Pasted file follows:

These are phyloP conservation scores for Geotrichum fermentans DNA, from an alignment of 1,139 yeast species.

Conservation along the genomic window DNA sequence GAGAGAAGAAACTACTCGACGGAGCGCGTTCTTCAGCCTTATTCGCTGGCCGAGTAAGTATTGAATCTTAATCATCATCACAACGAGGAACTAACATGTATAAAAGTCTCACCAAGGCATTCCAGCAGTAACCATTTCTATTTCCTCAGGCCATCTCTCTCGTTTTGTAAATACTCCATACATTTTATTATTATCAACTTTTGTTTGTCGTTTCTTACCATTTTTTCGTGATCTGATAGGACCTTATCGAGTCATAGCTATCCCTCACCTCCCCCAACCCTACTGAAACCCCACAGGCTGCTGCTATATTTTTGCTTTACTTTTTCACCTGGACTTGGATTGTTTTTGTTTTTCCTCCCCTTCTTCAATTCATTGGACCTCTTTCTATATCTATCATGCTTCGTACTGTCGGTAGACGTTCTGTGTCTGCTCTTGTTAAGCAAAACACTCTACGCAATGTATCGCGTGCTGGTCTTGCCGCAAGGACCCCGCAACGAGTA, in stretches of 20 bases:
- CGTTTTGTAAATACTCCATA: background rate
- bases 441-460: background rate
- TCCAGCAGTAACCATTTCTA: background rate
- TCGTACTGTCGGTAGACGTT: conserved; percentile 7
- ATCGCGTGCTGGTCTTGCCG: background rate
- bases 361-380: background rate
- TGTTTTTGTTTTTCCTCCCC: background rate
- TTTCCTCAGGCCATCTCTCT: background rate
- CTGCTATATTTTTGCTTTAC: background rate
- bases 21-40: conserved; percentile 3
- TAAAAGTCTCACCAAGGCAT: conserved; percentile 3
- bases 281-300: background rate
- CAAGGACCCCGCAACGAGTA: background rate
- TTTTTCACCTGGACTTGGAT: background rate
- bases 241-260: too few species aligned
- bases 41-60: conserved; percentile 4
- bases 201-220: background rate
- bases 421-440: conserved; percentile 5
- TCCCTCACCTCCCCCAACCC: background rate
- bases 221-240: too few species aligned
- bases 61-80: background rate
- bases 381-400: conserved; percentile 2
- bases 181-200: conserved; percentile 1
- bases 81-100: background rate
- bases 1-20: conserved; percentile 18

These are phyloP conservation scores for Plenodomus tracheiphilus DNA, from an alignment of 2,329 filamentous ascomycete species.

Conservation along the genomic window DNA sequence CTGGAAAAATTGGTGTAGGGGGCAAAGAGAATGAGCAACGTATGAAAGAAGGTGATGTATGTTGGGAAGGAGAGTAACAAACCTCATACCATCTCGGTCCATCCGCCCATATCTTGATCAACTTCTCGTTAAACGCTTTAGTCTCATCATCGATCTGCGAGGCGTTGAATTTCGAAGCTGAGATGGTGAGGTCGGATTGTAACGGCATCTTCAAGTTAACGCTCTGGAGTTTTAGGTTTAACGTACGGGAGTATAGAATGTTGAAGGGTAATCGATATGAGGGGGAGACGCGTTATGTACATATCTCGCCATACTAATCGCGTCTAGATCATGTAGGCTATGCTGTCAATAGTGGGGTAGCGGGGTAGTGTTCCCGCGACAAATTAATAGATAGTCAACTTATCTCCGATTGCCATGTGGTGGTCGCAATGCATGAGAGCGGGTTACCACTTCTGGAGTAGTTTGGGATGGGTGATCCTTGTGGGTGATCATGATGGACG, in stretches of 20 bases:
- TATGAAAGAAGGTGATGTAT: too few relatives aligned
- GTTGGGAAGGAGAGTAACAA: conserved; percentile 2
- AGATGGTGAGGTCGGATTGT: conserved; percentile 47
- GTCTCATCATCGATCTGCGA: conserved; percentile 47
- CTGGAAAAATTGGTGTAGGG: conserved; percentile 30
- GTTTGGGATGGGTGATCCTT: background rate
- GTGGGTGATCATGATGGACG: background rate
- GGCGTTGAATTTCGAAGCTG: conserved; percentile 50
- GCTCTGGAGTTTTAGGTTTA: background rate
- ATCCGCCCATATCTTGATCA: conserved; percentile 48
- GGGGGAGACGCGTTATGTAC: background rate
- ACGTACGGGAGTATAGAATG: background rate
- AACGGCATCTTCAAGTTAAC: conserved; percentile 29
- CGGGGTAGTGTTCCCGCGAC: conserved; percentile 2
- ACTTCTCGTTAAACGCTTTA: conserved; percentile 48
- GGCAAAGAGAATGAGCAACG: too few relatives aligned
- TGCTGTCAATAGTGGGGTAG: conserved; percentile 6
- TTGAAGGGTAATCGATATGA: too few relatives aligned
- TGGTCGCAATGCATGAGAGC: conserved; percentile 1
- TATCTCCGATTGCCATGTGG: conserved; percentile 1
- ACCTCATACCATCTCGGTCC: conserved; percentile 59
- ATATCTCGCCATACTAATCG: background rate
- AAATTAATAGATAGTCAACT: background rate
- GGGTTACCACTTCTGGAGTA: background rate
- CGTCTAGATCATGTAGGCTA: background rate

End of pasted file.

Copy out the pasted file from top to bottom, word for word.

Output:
These are phyloP conservation scores for Geotrichum fermentans DNA, from an alignment of 1,139 yeast species.

Conservation along the genomic window DNA sequence GAGAGAAGAAACTACTCGACGGAGCGCGTTCTTCAGCCTTATTCGCTGGCCGAGTAAGTATTGAATCTTAATCATCATCACAACGAGGAACTAACATGTATAAAAGTCTCACCAAGGCATTCCAGCAGTAACCATTTCTATTTCCTCAGGCCATCTCTCTCGTTTTGTAAATACTCCATACATTTTATTATTATCAACTTTTGTTTGTCGTTTCTTACCATTTTTTCGTGATCTGATAGGACCTTATCGAGTCATAGCTATCCCTCACCTCCCCCAACCCTACTGAAACCCCACAGGCTGCTGCTATATTTTTGCTTTACTTTTTCACCTGGACTTGGATTGTTTTTGTTTTTCCTCCCCTTCTTCAATTCATTGGACCTCTTTCTATATCTATCATGCTTCGTACTGTCGGTAGACGTTCTGTGTCTGCTCTTGTTAAGCAAAACACTCTACGCAATGTATCGCGTGCTGGTCTTGCCGCAAGGACCCCGCAACGAGTA, in stretches of 20 bases:
- CGTTTTGTAAATACTCCATA: background rate
- bases 441-460: background rate
- TCCAGCAGTAACCATTTCTA: background rate
- TCGTACTGTCGGTAGACGTT: conserved; percentile 7
- ATCGCGTGCTGGTCTTGCCG: background rate
- bases 361-380: background rate
- TGTTTTTGTTTTTCCTCCCC: background rate
- TTTCCTCAGGCCATCTCTCT: background rate
- CTGCTATATTTTTGCTTTAC: background rate
- bases 21-40: conserved; percentile 3
- TAAAAGTCTCACCAAGGCAT: conserved; percentile 3
- bases 281-300: background rate
- CAAGGACCCCGCAACGAGTA: background rate
- TTTTTCACCTGGACTTGGAT: background rate
- bases 241-260: too few species aligned
- bases 41-60: conserved; percentile 4
- bases 201-220: background rate
- bases 421-440: conserved; percentile 5
- TCCCTCACCTCCCCCAACCC: background rate
- bases 221-240: too few species aligned
- bases 61-80: background rate
- bases 381-400: conserved; percentile 2
- bases 181-200: conserved; percentile 1
- bases 81-100: background rate
- bases 1-20: conserved; percentile 18

These are phyloP conservation scores for Plenodomus tracheiphilus DNA, from an alignment of 2,329 filamentous ascomycete species.

Conservation along the genomic window DNA sequence CTGGAAAAATTGGTGTAGGGGGCAAAGAGAATGAGCAACGTATGAAAGAAGGTGATGTATGTTGGGAAGGAGAGTAACAAACCTCATACCATCTCGGTCCATCCGCCCATATCTTGATCAACTTCTCGTTAAACGCTTTAGTCTCATCATCGATCTGCGAGGCGTTGAATTTCGAAGCTGAGATGGTGAGGTCGGATTGTAACGGCATCTTCAAGTTAACGCTCTGGAGTTTTAGGTTTAACGTACGGGAGTATAGAATGTTGAAGGGTAATCGATATGAGGGGGAGACGCGTTATGTACATATCTCGCCATACTAATCGCGTCTAGATCATGTAGGCTATGCTGTCAATAGTGGGGTAGCGGGGTAGTGTTCCCGCGACAAATTAATAGATAGTCAACTTATCTCCGATTGCCATGTGGTGGTCGCAATGCATGAGAGCGGGTTACCACTTCTGGAGTAGTTTGGGATGGGTGATCCTTGTGGGTGATCATGATGGACG, in stretches of 20 bases:
- TATGAAAGAAGGTGATGTAT: too few relatives aligned
- GTTGGGAAGGAGAGTAACAA: conserved; percentile 2
- AGATGGTGAGGTCGGATTGT: conserved; percentile 47
- GTCTCATCATCGATCTGCGA: conserved; percentile 47
- CTGGAAAAATTGGTGTAGGG: conserved; percentile 30
- GTTTGGGATGGGTGATCCTT: background rate
- GTGGGTGATCATGATGGACG: background rate
- GGCGTTGAATTTCGAAGCTG: conserved; percentile 50
- GCTCTGGAGTTTTAGGTTTA: background rate
- ATCCGCCCATATCTTGATCA: conserved; percentile 48
- GGGGGAGACGCGTTATGTAC: background rate
- ACGTACGGGAGTATAGAATG: background rate
- AACGGCATCTTCAAGTTAAC: conserved; percentile 29
- CGGGGTAGTGTTCCCGCGAC: conserved; percentile 2
- ACTTCTCGTTAAACGCTTTA: conserved; percentile 48
- GGCAAAGAGAATGAGCAACG: too few relatives aligned
- TGCTGTCAATAGTGGGGTAG: conserved; percentile 6
- TTGAAGGGTAATCGATATGA: too few relatives aligned
- TGGTCGCAATGCATGAGAGC: conserved; percentile 1
- TATCTCCGATTGCCATGTGG: conserved; percentile 1
- ACCTCATACCATCTCGGTCC: conserved; percentile 59
- ATATCTCGCCATACTAATCG: background rate
- AAATTAATAGATAGTCAACT: background rate
- GGGTTACCACTTCTGGAGTA: background rate
- CGTCTAGATCATGTAGGCTA: background rate